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Monica Heisey is our Type Reader for July

Monica Heisey seems to have a million jobs, but in reality she only has a lot of them. She is a freelance writer and editor. She is a comedian. She just finished up a stint as a writer and story editor on CBC’s new all-female Baroness Von Sketch ShowIn between all this she managed to write one of Type’s most popular titles of 2015, I Can’t Believe It’s Not BetterNext she is off to New York to edit Broadly, Vice Media’s new lady-focused project. 

Monica talks to Type's Serah-Marie McMahon about making jokes, fear of make-up, and why you should read books that make you a little bit weird.

SMM: So you are a super busy lady. How was the most recent gig – writing for The Baroness Von Sketch Show?

MH: It was amazing. It was my first TV writing job, and there really are as many snacks as they tell you there are going to be. I was working with women who were a lot more experienced than me, and it was just so great to come in every day and be surrounded by all this wisdom, but also humour. It’s one of the most fun jobs I’ve ever had.

SMM: I notice there are a lot of  Toronto writers who are starting to do television, women especially. 

MH: Yeah! I think it’s a natural crossover for women. Especially because I think women’s writing can be more effusive, and more dramatic. Presentational. There is less of a virtue amongst woman writers to sparseness. Or simplicity even. I think it works.

SMM: So who do you find really funny right now? 

MH: There are two writers who I’m fairly obsessed with, Hazel Cills and Gaby Noone. I think they are literally teenagers. They might be freshly 20? But I just think they are so funny, and so much cooler than I was when I was 19. And I kind of thought you had to be uncool as a teenager to be funny in the first place—they are running that preconception into the ground.

SMM: Do you think you were not cool as a teenager?

MH: Oh, I know  I wasn’t cool. I was so uncool in a number of different trademark uncool ways. I was a chubby kid, I read at recess. As a ten-year-old, I made my fifth grade class produce and perform the theatrical adaptation I wrote of The Count of Monte Cristo. But I had only read the first 500 pages of a 1000 page book, so I gave it a happy ending. The real ending is like many murders, and suicides, and double crossing, and I think possibly incest. But I just made a version that was like, what if it was fun? What if it all worked out?  It wasn’t exactly conducive to not being bullied.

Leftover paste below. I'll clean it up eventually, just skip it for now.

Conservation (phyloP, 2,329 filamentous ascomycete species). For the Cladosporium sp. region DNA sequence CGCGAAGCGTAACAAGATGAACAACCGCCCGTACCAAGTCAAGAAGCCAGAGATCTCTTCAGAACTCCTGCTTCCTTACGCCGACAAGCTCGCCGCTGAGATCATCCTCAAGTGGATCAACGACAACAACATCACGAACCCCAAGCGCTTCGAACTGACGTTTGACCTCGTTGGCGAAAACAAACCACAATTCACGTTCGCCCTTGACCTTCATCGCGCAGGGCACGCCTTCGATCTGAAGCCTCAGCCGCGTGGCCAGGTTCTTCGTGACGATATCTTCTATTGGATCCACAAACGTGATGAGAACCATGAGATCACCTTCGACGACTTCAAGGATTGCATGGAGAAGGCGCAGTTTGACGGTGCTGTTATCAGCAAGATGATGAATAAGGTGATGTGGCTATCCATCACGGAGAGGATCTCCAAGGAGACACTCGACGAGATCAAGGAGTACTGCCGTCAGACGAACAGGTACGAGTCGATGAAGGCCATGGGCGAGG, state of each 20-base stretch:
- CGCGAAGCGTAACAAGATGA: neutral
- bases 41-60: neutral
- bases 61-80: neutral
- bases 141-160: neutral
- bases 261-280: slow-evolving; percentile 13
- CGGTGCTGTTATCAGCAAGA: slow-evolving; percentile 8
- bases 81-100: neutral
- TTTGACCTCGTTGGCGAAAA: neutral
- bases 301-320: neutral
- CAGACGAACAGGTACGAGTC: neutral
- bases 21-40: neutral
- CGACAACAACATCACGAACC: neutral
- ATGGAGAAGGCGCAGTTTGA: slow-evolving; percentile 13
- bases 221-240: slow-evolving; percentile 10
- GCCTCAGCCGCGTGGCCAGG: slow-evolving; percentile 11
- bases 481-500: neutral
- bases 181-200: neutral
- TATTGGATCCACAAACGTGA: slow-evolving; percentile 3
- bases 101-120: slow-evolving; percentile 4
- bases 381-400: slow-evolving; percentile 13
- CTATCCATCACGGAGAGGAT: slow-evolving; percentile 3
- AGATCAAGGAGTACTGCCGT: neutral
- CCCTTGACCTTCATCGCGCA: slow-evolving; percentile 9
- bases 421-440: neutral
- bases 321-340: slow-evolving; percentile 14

SMM: What else where you reading as a kid?

MH: My reading list at that age was largely curated by my parents. The first time I remember my dad coming home with a big stack of books just for me, it was all of the Nancy Drew books. At the time I was excited – a smart redhead with a lawyer dad! She’s basically me! Maybe one day I’ll know how to do dressage and low-level crime-solving! I plowed my way though those, and while they weren’t particularly satisfying, at the time it was about being involved in a more exciting story. 

After Nancy Drew, I got really into Charles Dickens, The Hobbit,  Alexander Dumas. A lot of classics by old white dudes. And then I hit on historical fiction and I got lost there for a while. French Revolution and American Revolution particularly. 

I also loved the Royal Diaries,  which was a Scholastic series that told fictional stories of real female princesses though out world history. It made it easier to understand all these historical figures and events when it’s being presented alongside things that make sense to you as a twelve-year-old. Plus they are all wearing really good outfits.

SMM: Do you still read historical fiction now?

MH: No.

SMM: What do you read?

MH: I feel like since finishing my masters, it’s like teaching myself to read again. I spent so much time immersed in what is considered the classics of the western canon. Which are great, and have their value… but reading for pleasure was a foreign concept after five and a half years of being guided by professors and lectures and class notes. I had almost no experience with contemporary writing at all. I found it really intimidating. I had a few false starts. I loved 10:04, but his earlier book, Leaving The Atocha Station , I hated it. I mean, oooooh, a sad overeducated man who is having too much sex, and going to too many parties. Boo hoo. I know twelve of that man, and I’ve got his emails. I don’t need to read his book as well. Not that Ben Lerner is that way, but the character certainly. I was very bored by that story.

Then I read I Love Dick  by Chris Krauss, which theoretically hits a lot of the same buttons but was so interesting to me and so different from everything I’d been reading. It’s possible though that it just came into my life at a better time; I was relationship angsty but also relationship excited when I was reading it. I sent some weird emails during that time. I sent so many long, sort of imitative emails, asking abstract questions and being bolder than I might normally have been. That’s how I try to read now, to read a book that makes you a little bit weird for the portion of time that you are reading it.